#18 The optimum group size is three
It stops subgroups forming but ensures a diversity of ideas
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Confession time: I am a massive group-work skeptic. Sure, I was whipping out groups left, right and centre in my early career (especially when being observed), but I never found students learned as much as when they worked individually or in pairs.
One of the most interesting findings from Building Thinking Classrooms in Mathematics concerns group size. My groups tended to consist of 4 students, or 5 if there was an odd number. Why? To be honest, I have no idea.
In Building Thinking Classrooms in Mathematics, Peter Liljedahl instead suggests that a group size of 3 is optimum. His reasoning is that a group size of 2 does not have sufficient variety in perspectives to challenge students' ways of thinking and thus allow new ideas to form, whereas group sizes of 4 and above are likely to lead to sub-groups forming and thus group cohesion falling.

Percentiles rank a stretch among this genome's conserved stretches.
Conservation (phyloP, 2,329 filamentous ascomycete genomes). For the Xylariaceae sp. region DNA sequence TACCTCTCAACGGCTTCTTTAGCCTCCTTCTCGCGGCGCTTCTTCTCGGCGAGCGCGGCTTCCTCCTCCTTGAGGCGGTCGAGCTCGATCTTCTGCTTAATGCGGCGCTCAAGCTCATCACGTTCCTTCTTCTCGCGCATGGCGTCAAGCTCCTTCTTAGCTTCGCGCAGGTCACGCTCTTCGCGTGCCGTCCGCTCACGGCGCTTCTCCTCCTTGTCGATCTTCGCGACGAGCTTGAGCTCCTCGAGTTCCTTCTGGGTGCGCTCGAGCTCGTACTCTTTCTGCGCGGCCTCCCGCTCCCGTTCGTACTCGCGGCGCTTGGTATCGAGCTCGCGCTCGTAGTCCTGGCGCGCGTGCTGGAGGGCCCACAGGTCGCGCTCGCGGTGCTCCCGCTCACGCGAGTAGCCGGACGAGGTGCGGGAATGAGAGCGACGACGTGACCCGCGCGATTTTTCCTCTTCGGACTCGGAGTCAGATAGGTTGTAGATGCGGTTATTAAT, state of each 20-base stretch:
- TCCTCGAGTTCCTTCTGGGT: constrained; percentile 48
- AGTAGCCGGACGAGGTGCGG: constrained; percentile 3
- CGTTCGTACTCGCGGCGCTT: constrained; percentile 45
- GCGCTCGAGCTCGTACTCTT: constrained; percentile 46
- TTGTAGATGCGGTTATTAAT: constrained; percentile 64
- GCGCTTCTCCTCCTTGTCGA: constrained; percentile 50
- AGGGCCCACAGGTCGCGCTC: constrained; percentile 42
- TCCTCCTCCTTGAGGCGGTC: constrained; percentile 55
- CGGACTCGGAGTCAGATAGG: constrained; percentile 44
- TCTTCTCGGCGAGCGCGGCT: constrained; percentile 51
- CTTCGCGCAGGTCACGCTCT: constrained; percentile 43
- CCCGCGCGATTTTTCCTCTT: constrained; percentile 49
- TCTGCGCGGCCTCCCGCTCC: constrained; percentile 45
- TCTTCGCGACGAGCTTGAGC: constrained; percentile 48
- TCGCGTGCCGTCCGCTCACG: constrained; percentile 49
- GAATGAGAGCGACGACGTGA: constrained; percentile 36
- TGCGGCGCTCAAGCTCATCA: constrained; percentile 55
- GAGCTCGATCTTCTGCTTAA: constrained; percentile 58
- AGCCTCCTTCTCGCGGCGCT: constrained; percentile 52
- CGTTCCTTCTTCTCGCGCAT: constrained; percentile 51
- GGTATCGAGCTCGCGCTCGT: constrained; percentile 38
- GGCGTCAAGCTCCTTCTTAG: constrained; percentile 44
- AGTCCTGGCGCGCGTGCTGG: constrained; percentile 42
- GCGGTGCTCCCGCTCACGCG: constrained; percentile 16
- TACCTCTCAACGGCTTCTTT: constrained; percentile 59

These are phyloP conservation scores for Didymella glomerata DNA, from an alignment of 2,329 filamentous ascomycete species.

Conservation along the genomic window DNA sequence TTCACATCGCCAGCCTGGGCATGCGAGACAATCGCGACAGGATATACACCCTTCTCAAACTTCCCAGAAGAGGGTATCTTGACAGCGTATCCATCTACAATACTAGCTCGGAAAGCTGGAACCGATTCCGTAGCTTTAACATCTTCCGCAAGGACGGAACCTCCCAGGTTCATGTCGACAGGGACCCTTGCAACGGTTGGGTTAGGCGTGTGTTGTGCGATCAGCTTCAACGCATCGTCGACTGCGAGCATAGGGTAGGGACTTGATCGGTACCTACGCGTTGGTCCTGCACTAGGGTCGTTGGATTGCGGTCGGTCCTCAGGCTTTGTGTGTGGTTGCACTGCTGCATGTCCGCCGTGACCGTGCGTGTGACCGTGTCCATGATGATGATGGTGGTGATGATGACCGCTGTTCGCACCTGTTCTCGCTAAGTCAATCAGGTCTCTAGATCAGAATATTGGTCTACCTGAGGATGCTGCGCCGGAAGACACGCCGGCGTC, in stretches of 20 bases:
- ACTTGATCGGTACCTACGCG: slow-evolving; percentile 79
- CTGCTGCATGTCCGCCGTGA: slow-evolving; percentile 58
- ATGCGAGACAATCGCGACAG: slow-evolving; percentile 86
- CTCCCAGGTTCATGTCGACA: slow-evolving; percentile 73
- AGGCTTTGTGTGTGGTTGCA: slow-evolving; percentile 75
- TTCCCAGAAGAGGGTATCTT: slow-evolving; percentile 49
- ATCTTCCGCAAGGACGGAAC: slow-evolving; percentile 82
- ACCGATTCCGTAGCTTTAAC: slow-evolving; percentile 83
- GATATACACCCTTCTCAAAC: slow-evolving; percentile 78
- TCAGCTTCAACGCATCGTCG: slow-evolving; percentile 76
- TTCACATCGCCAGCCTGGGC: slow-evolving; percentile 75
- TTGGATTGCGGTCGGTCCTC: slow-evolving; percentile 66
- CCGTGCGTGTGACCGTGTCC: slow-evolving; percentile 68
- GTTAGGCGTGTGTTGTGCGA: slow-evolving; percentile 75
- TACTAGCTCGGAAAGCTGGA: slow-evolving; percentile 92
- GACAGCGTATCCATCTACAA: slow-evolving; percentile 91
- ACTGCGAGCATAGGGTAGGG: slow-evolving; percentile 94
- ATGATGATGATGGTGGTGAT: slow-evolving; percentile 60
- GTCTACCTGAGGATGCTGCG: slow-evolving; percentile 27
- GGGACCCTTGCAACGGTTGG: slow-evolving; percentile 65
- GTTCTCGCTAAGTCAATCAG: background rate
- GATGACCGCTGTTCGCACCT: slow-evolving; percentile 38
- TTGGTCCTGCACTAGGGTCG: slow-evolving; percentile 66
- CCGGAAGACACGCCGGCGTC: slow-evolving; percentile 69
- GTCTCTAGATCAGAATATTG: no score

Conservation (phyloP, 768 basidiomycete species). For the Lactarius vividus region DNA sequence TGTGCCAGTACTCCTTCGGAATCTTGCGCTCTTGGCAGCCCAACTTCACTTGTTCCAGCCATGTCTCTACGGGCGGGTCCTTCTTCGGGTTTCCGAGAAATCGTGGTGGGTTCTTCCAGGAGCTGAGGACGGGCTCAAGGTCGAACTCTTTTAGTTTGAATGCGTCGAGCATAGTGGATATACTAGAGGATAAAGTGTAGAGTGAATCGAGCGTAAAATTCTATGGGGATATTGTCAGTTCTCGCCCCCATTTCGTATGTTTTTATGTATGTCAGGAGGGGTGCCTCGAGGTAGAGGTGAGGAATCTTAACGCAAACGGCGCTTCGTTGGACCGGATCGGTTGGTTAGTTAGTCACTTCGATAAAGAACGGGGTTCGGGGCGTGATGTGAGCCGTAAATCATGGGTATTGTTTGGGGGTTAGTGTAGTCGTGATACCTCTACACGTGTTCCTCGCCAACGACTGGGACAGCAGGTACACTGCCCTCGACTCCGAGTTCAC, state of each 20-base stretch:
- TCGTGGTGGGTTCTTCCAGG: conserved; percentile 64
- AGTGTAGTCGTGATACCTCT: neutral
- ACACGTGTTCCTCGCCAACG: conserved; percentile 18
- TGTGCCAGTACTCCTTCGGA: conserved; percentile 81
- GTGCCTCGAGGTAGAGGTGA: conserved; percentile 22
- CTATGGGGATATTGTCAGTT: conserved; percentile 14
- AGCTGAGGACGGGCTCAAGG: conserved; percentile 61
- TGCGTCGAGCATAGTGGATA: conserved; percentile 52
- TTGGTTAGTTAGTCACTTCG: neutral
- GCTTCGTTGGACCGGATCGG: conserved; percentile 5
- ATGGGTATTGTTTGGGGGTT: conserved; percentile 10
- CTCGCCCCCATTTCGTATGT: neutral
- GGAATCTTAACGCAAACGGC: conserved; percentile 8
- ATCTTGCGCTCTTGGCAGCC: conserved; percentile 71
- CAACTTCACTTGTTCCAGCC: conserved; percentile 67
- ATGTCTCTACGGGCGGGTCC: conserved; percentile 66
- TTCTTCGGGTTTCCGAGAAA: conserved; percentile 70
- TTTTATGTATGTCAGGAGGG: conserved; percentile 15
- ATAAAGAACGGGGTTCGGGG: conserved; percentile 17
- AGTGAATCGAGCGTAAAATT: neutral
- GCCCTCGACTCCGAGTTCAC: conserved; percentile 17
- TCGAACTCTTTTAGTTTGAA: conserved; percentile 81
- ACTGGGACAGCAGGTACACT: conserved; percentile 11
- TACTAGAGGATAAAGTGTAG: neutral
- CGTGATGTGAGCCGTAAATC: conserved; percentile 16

This is just scratching the surface of Liljedahl's recommendations for effective group work, but it might be an interesting one to experiment with.
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Curriculum expert, Mary Myatt, shares a key question we need to ask ourselves: who is this for?
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